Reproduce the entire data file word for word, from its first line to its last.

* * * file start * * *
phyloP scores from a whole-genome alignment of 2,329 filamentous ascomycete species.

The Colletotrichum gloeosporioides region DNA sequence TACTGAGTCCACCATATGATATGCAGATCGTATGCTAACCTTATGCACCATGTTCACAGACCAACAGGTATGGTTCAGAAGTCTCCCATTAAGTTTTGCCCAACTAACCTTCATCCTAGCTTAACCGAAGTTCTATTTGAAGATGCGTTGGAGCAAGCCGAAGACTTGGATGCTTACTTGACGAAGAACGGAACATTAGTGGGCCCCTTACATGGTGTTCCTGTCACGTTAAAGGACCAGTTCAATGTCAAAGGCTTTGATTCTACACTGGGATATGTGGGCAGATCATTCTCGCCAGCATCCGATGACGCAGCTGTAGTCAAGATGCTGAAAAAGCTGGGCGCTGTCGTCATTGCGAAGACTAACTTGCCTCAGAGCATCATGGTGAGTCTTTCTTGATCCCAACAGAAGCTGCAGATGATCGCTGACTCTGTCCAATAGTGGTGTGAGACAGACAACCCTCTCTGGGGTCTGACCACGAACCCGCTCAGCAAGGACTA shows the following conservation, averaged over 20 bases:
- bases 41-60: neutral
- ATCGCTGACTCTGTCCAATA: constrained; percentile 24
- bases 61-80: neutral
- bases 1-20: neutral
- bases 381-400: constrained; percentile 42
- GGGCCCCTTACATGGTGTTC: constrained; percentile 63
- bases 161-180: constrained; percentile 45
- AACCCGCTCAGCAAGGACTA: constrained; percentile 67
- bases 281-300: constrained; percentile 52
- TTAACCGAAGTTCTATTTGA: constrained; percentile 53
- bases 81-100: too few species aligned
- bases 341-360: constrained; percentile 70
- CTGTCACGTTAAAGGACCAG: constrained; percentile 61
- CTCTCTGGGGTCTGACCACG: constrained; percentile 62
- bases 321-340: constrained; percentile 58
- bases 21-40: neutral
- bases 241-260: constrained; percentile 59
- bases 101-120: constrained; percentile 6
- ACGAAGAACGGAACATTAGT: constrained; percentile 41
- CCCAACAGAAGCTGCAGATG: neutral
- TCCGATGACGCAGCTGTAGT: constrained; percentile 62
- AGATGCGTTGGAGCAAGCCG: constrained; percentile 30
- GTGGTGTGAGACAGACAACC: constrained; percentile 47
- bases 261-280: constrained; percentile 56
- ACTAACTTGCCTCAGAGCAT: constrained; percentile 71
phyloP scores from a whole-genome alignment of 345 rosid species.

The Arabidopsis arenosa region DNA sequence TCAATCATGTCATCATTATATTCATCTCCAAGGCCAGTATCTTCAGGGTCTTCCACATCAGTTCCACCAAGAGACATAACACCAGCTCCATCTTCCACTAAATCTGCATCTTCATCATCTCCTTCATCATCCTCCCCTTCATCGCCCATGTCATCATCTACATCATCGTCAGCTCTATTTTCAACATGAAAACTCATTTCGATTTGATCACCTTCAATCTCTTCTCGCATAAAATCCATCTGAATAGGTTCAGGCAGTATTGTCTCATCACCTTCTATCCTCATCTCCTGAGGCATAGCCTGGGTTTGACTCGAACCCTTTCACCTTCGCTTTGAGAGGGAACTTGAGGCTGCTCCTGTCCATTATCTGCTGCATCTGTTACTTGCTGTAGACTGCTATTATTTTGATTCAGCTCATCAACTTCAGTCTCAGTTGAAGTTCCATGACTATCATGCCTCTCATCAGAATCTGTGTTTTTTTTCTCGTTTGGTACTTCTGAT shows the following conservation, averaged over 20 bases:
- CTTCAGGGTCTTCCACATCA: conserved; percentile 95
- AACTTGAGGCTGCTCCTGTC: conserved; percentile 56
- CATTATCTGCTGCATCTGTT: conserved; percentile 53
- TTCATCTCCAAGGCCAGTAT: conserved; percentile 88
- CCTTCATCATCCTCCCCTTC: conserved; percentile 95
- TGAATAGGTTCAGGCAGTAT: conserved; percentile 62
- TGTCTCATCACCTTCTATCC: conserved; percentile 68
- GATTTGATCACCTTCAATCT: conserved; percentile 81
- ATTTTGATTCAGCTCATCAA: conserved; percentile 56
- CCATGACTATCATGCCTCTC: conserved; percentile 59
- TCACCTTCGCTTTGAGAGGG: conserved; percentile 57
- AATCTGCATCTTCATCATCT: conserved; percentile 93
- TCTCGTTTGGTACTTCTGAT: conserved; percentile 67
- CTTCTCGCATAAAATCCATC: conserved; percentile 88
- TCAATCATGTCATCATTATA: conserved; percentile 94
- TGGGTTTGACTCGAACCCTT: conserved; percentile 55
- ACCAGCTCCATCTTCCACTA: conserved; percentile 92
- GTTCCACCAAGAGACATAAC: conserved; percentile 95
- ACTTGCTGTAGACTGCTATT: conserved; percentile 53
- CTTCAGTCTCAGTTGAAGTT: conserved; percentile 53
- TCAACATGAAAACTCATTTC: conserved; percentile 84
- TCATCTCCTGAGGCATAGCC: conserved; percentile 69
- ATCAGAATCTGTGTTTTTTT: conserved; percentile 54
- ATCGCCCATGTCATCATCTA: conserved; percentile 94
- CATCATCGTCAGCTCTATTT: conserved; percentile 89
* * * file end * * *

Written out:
phyloP scores from a whole-genome alignment of 2,329 filamentous ascomycete species.

The Colletotrichum gloeosporioides region DNA sequence TACTGAGTCCACCATATGATATGCAGATCGTATGCTAACCTTATGCACCATGTTCACAGACCAACAGGTATGGTTCAGAAGTCTCCCATTAAGTTTTGCCCAACTAACCTTCATCCTAGCTTAACCGAAGTTCTATTTGAAGATGCGTTGGAGCAAGCCGAAGACTTGGATGCTTACTTGACGAAGAACGGAACATTAGTGGGCCCCTTACATGGTGTTCCTGTCACGTTAAAGGACCAGTTCAATGTCAAAGGCTTTGATTCTACACTGGGATATGTGGGCAGATCATTCTCGCCAGCATCCGATGACGCAGCTGTAGTCAAGATGCTGAAAAAGCTGGGCGCTGTCGTCATTGCGAAGACTAACTTGCCTCAGAGCATCATGGTGAGTCTTTCTTGATCCCAACAGAAGCTGCAGATGATCGCTGACTCTGTCCAATAGTGGTGTGAGACAGACAACCCTCTCTGGGGTCTGACCACGAACCCGCTCAGCAAGGACTA shows the following conservation, averaged over 20 bases:
- bases 41-60: neutral
- ATCGCTGACTCTGTCCAATA: constrained; percentile 24
- bases 61-80: neutral
- bases 1-20: neutral
- bases 381-400: constrained; percentile 42
- GGGCCCCTTACATGGTGTTC: constrained; percentile 63
- bases 161-180: constrained; percentile 45
- AACCCGCTCAGCAAGGACTA: constrained; percentile 67
- bases 281-300: constrained; percentile 52
- TTAACCGAAGTTCTATTTGA: constrained; percentile 53
- bases 81-100: too few species aligned
- bases 341-360: constrained; percentile 70
- CTGTCACGTTAAAGGACCAG: constrained; percentile 61
- CTCTCTGGGGTCTGACCACG: constrained; percentile 62
- bases 321-340: constrained; percentile 58
- bases 21-40: neutral
- bases 241-260: constrained; percentile 59
- bases 101-120: constrained; percentile 6
- ACGAAGAACGGAACATTAGT: constrained; percentile 41
- CCCAACAGAAGCTGCAGATG: neutral
- TCCGATGACGCAGCTGTAGT: constrained; percentile 62
- AGATGCGTTGGAGCAAGCCG: constrained; percentile 30
- GTGGTGTGAGACAGACAACC: constrained; percentile 47
- bases 261-280: constrained; percentile 56
- ACTAACTTGCCTCAGAGCAT: constrained; percentile 71
phyloP scores from a whole-genome alignment of 345 rosid species.

The Arabidopsis arenosa region DNA sequence TCAATCATGTCATCATTATATTCATCTCCAAGGCCAGTATCTTCAGGGTCTTCCACATCAGTTCCACCAAGAGACATAACACCAGCTCCATCTTCCACTAAATCTGCATCTTCATCATCTCCTTCATCATCCTCCCCTTCATCGCCCATGTCATCATCTACATCATCGTCAGCTCTATTTTCAACATGAAAACTCATTTCGATTTGATCACCTTCAATCTCTTCTCGCATAAAATCCATCTGAATAGGTTCAGGCAGTATTGTCTCATCACCTTCTATCCTCATCTCCTGAGGCATAGCCTGGGTTTGACTCGAACCCTTTCACCTTCGCTTTGAGAGGGAACTTGAGGCTGCTCCTGTCCATTATCTGCTGCATCTGTTACTTGCTGTAGACTGCTATTATTTTGATTCAGCTCATCAACTTCAGTCTCAGTTGAAGTTCCATGACTATCATGCCTCTCATCAGAATCTGTGTTTTTTTTCTCGTTTGGTACTTCTGAT shows the following conservation, averaged over 20 bases:
- CTTCAGGGTCTTCCACATCA: conserved; percentile 95
- AACTTGAGGCTGCTCCTGTC: conserved; percentile 56
- CATTATCTGCTGCATCTGTT: conserved; percentile 53
- TTCATCTCCAAGGCCAGTAT: conserved; percentile 88
- CCTTCATCATCCTCCCCTTC: conserved; percentile 95
- TGAATAGGTTCAGGCAGTAT: conserved; percentile 62
- TGTCTCATCACCTTCTATCC: conserved; percentile 68
- GATTTGATCACCTTCAATCT: conserved; percentile 81
- ATTTTGATTCAGCTCATCAA: conserved; percentile 56
- CCATGACTATCATGCCTCTC: conserved; percentile 59
- TCACCTTCGCTTTGAGAGGG: conserved; percentile 57
- AATCTGCATCTTCATCATCT: conserved; percentile 93
- TCTCGTTTGGTACTTCTGAT: conserved; percentile 67
- CTTCTCGCATAAAATCCATC: conserved; percentile 88
- TCAATCATGTCATCATTATA: conserved; percentile 94
- TGGGTTTGACTCGAACCCTT: conserved; percentile 55
- ACCAGCTCCATCTTCCACTA: conserved; percentile 92
- GTTCCACCAAGAGACATAAC: conserved; percentile 95
- ACTTGCTGTAGACTGCTATT: conserved; percentile 53
- CTTCAGTCTCAGTTGAAGTT: conserved; percentile 53
- TCAACATGAAAACTCATTTC: conserved; percentile 84
- TCATCTCCTGAGGCATAGCC: conserved; percentile 69
- ATCAGAATCTGTGTTTTTTT: conserved; percentile 54
- ATCGCCCATGTCATCATCTA: conserved; percentile 94
- CATCATCGTCAGCTCTATTT: conserved; percentile 89